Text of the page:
I believe repair and restoration work to be the best
training for woodworkers, regardless of what you are
making out of wood. You get to see which practices work,
which don’t, and which won’t over the long haul. Besides
learning which joinery lasts and which doesn’t, fixing
other peoples’ poor practices helps in preventing your
own and usually puts the future reparability of your
own work high on your priority list where it belongs.
Sorry folks, but if your work isn’t easily repairable,
you are merely doing expensive preparation and storage
of fuel for the next generation’s marshmallow roast. That may not bother you if it holds up long enough for
your purposes, but who knows? It may break your
granddaughter’s heart some day, if that’s the only
family piece she has.
For boat-builders, just wandering the yards to study
derelicts is useful. Picture your boat at that age and
state of neglect…because dollars to donuts it will be
both of those some day… paint gone, sheathings
perforated, and rainwater coming in unhindered. Will it
hold up even as well? What level of neglect will cause
it to become uneconomically repairable, and how quickly? Most importantly, what’s the difference in man-hours and
materials between a job good for a few years and a job
good indefinitely? In these days of better glues and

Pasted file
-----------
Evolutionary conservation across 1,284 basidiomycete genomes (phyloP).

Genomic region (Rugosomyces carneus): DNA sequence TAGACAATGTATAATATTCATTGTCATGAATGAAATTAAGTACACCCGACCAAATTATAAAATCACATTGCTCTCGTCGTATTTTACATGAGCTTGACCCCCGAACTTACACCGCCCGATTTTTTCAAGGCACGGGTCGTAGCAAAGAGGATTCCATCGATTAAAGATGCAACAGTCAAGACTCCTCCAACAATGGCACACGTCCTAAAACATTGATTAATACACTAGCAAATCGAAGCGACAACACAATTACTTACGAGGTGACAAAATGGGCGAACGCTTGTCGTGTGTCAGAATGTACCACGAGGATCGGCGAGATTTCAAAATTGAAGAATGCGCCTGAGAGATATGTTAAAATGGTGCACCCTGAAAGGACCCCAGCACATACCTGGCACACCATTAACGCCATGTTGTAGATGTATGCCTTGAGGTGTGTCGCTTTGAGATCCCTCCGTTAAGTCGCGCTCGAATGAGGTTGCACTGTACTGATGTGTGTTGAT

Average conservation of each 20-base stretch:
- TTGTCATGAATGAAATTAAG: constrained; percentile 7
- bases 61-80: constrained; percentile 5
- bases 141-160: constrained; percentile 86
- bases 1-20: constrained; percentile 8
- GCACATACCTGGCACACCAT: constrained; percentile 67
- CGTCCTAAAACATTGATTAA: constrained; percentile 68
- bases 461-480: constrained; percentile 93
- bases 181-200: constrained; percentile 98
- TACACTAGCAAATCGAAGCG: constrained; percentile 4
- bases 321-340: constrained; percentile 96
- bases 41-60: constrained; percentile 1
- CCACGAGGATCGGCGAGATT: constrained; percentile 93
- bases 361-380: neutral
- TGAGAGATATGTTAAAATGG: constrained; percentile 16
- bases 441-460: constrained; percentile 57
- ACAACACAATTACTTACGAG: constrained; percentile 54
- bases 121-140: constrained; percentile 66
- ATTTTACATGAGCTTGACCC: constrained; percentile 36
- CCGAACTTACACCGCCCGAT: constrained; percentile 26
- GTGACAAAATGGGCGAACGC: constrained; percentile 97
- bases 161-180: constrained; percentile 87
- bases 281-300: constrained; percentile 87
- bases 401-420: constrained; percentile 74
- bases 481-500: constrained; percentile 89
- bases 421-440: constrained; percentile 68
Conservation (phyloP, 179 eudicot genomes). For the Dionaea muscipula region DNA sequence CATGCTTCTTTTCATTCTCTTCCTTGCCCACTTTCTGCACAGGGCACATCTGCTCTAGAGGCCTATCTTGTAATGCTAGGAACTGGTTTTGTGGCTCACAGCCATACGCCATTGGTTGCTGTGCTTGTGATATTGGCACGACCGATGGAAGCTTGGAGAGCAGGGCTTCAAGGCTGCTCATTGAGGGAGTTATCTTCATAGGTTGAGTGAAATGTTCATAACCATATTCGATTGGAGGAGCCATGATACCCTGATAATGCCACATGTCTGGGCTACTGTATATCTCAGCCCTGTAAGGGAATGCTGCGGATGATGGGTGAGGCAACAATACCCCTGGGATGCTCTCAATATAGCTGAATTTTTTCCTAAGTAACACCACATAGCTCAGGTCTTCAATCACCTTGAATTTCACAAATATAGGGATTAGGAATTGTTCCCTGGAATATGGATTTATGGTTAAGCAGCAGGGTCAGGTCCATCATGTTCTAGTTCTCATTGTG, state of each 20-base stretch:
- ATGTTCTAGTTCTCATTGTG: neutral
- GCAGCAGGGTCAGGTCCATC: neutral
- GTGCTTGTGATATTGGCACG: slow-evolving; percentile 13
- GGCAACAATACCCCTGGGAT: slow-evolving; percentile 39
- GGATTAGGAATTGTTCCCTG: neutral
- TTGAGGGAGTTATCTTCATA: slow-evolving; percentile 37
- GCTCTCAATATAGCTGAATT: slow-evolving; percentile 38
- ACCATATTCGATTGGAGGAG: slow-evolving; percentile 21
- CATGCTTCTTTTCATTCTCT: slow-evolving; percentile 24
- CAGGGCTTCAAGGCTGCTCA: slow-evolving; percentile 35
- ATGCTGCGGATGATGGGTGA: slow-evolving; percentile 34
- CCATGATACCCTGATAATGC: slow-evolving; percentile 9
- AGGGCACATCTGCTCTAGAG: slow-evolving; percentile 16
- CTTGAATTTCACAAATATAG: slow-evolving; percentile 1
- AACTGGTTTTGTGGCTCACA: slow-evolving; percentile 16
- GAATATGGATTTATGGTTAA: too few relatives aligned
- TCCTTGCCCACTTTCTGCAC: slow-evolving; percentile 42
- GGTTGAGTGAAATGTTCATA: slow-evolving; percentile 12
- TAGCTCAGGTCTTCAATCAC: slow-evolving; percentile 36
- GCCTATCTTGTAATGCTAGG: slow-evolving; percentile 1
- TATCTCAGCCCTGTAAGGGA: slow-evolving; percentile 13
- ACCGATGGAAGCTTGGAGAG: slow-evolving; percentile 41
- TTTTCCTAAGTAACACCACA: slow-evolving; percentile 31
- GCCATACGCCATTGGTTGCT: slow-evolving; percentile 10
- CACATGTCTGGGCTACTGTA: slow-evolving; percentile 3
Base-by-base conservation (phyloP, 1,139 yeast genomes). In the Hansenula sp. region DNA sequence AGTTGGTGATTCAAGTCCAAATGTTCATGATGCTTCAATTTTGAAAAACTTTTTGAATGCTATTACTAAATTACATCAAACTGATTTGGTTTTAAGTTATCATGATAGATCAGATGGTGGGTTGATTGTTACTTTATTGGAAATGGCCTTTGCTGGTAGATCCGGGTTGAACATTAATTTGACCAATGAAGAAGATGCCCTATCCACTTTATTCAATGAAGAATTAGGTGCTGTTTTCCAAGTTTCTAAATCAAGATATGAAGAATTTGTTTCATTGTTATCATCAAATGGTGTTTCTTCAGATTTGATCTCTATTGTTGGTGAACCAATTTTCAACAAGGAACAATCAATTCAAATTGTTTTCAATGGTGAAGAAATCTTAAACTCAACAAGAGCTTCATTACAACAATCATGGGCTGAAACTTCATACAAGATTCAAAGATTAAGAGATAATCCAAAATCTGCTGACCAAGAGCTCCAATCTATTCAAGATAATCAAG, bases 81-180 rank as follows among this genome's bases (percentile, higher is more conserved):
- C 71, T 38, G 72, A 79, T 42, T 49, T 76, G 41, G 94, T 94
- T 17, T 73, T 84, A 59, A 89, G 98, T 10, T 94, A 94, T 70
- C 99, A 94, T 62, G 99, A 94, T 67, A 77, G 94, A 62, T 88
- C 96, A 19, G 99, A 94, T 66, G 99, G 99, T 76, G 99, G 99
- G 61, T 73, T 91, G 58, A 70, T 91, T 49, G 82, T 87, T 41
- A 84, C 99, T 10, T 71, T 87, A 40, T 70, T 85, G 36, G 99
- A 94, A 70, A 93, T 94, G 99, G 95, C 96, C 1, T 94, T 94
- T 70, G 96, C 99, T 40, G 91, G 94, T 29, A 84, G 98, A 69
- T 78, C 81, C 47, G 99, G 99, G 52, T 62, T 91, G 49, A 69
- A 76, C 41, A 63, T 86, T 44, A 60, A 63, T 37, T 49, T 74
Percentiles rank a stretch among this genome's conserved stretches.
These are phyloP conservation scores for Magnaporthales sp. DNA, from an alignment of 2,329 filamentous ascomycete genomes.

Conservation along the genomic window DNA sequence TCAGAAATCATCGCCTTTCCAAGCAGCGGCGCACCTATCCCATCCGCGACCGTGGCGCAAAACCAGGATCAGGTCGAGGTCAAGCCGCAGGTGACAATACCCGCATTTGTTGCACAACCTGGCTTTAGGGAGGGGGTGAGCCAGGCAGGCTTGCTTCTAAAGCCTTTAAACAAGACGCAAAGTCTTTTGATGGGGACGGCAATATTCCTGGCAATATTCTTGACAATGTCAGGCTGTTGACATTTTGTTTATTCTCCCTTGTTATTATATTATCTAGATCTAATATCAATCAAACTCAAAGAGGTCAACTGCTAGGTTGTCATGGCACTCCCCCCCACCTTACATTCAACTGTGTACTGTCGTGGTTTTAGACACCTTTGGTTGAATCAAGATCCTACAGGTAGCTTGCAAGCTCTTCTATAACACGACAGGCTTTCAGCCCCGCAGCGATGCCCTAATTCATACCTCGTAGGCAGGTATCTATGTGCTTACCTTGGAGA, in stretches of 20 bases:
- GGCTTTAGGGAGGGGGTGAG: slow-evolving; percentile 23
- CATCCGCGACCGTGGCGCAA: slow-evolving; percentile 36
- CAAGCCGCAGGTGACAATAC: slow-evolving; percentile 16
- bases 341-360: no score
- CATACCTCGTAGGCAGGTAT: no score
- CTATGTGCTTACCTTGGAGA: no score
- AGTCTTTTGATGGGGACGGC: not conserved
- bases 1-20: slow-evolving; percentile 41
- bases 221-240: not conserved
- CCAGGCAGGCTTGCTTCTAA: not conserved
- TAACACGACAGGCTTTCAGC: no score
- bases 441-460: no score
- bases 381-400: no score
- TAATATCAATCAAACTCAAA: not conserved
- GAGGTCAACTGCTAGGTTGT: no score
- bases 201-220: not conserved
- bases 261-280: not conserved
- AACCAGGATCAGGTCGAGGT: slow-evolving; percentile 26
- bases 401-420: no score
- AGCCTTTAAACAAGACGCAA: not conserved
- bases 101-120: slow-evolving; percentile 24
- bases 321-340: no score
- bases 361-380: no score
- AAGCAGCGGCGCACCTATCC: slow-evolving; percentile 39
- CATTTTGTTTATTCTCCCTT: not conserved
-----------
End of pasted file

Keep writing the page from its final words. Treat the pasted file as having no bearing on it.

sealants, that difference isn’t much.
The first step on the path towards that marshmallow
roast, whether the boat is wood, glass or metal is
usually where metal meets wood in a hole…. how the
hardware is bedded. Drilling, threading and the
attendant torque, even when done by the best workman,
damage the wood fibers slightly, and damaged fibers are
where rot begins. Rainwater is the big killer because
mold and fungus love it…that hole has to be sealed, and
ideally, that sealant will remain effective even when
the fasteners loosen a bit over time with seasonal wood
movement and that condition goes uncorrected.
Basic hardware bedding involves protecting and sealing
the hole. Here, the screws were driven and the hardware
installed without any bedding, and then removed for the
holes to be coated generously with a paint poisonous to
mold and fungus… shown is red lead… and the paint allowed
to dry. Then the hardware is removed, the faying
surfaces coated with a marine sealant and reinstalled.
Also critical, but a separate subject, is sizing and
driving screws and fasteners… for here I’ll just mention
that the more damage to the threads, the quicker the
rot, and that while power drivers are great for running
fasteners up close, torqueing them down is a job best
done by hand. No machine clutch has the sensitivity of a
brace or a Yankee driver.
up the scale of effectiveness, screw holes are easily
bedded in epoxy…and in exceptionally soft wood like this
old-growth cedar, it is necessary for longevity. My
forbearers wouldn’t have used cedar here because it
won’t take a hinge… but with epoxy, I get to enjoy
cedar’s better longevity.